Freight Forwarding Services: Determining the Best (and Least Expensive) Path Forward


Many merchants turn to freight forwarding services to overcome the challenges of sourcing products overseas. Freight forwarding services take the process out of your hands and make moving your goods more efficient and cost effective. With ever-changing trade rules and complex import procedures (not to mention natural disasters and military conflicts), freight forwarding can help you source merchandise overseas to resell, get raw materials to make your products, and more.

Below you’ll learn how freight forwarding services work and how you can get the most out of partnering with one.

Table of Contents

What is a freight forwarding service?

A freight forwarding service is a company that organizes your shipments by working with carriers. A freight forwarding service does not move the goods but acts as an agent in the logistics network.

“Ecommerce companies that source [supplies or products] from overseas work with freight forwarding services in deeply integrated ways to coordinate production and shipment of their products from a factory abroad to the markets in which they sell,” says Cory Sanderson, general manager at Flexport, a freight forwarding service that also specializes in customs brokerage.

It’s the responsibility of the freight forwarding service to work closely with their partners—including carriers that offer ocean, rail, road, and air freight—to negotiate the best possible prices for merchants. 

Freight forwarders also help to determine the best routes, even designing charter routes to optimize speed, cost, and reliability. The goods they ship may be raw materials to factories, finished goods to warehouses around the world, and even post-consumer shipments for recycling and disposal.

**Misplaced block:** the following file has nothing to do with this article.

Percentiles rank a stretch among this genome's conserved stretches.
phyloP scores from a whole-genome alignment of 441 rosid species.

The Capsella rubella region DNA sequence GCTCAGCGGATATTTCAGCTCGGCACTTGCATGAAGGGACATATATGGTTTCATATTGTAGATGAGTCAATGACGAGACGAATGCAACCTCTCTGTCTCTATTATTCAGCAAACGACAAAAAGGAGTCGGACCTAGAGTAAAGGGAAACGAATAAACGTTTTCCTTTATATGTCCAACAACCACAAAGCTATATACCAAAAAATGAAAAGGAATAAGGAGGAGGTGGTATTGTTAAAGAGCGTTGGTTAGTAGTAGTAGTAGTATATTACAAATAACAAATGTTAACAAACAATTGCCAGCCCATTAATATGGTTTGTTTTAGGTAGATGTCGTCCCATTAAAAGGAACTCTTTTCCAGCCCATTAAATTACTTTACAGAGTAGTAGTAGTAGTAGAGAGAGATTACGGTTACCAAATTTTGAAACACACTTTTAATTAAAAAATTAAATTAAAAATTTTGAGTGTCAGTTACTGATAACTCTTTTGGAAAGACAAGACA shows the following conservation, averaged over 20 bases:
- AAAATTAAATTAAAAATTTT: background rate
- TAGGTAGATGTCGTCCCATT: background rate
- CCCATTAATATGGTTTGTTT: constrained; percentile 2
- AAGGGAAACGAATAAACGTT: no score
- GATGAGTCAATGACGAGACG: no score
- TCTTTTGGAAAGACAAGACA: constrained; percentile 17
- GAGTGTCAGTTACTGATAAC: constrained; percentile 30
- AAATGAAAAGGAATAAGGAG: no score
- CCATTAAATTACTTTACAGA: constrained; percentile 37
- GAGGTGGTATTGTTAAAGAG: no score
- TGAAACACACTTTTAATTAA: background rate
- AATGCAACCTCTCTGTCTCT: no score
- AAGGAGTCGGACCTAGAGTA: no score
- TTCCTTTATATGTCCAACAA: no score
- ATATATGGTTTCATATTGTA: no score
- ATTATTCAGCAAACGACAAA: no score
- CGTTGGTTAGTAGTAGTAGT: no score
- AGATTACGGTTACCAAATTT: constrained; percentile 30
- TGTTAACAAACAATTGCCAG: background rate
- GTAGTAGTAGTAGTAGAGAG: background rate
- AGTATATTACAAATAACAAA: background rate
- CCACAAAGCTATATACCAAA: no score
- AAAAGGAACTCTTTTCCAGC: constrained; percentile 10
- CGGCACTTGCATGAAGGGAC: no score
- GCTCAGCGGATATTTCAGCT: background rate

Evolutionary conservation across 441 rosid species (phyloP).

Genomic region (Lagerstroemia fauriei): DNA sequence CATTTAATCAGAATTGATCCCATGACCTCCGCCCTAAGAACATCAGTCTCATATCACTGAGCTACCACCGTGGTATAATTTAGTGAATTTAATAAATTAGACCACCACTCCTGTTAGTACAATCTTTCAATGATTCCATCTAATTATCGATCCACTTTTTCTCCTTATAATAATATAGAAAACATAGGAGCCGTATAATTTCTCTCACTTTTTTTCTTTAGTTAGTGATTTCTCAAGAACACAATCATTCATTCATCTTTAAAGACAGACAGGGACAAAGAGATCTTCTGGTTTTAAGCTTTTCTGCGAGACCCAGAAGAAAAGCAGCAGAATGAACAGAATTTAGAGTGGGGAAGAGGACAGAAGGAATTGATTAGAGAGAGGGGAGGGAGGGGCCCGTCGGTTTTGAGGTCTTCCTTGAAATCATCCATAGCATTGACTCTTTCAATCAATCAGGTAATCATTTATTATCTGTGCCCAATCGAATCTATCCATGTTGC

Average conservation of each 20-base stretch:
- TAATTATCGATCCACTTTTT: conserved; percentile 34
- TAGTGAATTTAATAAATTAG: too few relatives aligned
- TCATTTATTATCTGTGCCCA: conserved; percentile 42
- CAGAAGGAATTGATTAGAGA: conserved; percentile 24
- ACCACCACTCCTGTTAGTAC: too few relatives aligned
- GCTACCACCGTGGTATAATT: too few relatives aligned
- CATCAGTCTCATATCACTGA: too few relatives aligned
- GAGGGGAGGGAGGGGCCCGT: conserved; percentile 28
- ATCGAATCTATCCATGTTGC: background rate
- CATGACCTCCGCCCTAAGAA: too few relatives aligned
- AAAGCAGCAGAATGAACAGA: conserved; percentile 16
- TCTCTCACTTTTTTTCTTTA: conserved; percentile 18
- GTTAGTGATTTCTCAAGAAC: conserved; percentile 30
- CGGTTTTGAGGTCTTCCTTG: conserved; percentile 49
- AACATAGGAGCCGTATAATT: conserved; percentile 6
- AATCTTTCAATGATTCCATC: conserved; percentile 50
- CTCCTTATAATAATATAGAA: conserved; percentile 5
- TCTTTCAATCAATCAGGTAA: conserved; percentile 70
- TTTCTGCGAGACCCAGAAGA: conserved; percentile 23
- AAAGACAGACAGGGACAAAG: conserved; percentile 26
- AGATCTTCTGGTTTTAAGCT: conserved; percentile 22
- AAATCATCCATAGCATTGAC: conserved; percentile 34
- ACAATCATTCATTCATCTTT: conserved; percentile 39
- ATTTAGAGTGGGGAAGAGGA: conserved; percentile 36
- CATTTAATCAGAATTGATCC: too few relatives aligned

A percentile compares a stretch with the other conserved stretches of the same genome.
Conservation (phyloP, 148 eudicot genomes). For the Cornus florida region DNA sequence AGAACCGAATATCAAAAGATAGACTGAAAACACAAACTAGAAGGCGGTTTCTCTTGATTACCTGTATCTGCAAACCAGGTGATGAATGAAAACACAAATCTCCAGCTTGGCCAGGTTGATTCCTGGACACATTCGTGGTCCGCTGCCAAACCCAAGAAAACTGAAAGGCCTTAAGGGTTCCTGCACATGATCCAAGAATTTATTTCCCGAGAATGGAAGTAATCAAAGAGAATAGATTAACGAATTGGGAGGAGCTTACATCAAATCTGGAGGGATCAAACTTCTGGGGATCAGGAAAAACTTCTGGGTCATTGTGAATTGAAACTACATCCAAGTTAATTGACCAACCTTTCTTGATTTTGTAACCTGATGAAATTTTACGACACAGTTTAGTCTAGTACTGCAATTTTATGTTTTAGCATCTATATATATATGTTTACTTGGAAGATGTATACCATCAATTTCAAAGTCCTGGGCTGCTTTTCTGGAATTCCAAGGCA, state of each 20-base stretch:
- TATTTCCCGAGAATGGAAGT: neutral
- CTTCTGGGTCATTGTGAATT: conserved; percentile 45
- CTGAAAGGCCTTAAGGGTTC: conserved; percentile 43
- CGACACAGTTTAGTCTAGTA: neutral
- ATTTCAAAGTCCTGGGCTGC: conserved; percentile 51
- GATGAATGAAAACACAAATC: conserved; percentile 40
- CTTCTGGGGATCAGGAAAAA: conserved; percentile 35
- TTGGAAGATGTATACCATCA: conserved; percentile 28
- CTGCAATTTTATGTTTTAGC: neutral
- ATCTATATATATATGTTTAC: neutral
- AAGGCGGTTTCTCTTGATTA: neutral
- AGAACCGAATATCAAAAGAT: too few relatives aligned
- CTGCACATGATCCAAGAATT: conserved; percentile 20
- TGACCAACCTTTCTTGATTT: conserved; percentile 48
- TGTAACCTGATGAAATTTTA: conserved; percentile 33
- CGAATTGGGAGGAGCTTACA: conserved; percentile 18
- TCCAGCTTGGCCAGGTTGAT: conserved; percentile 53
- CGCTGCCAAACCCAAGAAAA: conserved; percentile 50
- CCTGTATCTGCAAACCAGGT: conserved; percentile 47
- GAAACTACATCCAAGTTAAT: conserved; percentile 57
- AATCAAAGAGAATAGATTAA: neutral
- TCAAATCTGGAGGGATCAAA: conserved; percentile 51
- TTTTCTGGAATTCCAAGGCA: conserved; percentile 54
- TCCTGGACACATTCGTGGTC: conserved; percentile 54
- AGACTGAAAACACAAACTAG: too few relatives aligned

In addition to working with carriers, freight forwarders act as a liaison between suppliers and manufacturers to help manage the customs process.

What’s the difference between freight and logistics?

While freight and logistics have similarities, they’re not synonymous.

Prior to the ecommerce boom, logistics meant moving orders from factories or warehouses to brick-and-mortar stores. This process has become more complicated over time, with logistics companies now shipping individual orders directly to customers using their own fleets of trucks, ships, or planes.

There are also third-party logistics (3PL) companies overseeing warehouse spaces on behalf of merchants, in addition to shipping goods and managing returns. Logistics companies operate both domestically and internationally, and many can help ecommerce merchants navigate cross-border customs processes.

A freight forwarding service, on the other hand, is less likely to have its own assets such as trucks or boats and doesn’t carry out shipments. Instead, it works directly with a range of logistics companies to negotiate and find the best shipping routes and costs for their customers. Some freight forwarders may require companies hit a particular threshold of ocean or air shipments, while others will work with companies of any size. 

Freight forwarding services also handle paperwork related to international shipping, helping you navigate the confusing world of customs and export declarations. 

Benefits of using a freight forwarding service

Freight forwarding agencies can help you in ways that impact your bottom line. Here are some of the benefits of working with freight forwarding services:

Freight forwarders can negotiate lower shipping rates 

Unless you’re tendering hundreds of shipments a year, you’re unlikely to be in a position to bargain directly with carriers. Freight forwarders have the volume to negotiate, saving money they can pass along to you, the shipper. Since they’re working with multiple ecommerce merchants, they can also help consolidate freight so all the companies involved receive a better rate.

Freight forwarders can help resolve supply chain snags

Working with multiple carriers gives freight forwarders the ability to look into different transportation models and routes. When capacity is tight, preference is typically given to high-volume customers, which includes freight forwarders and their clients.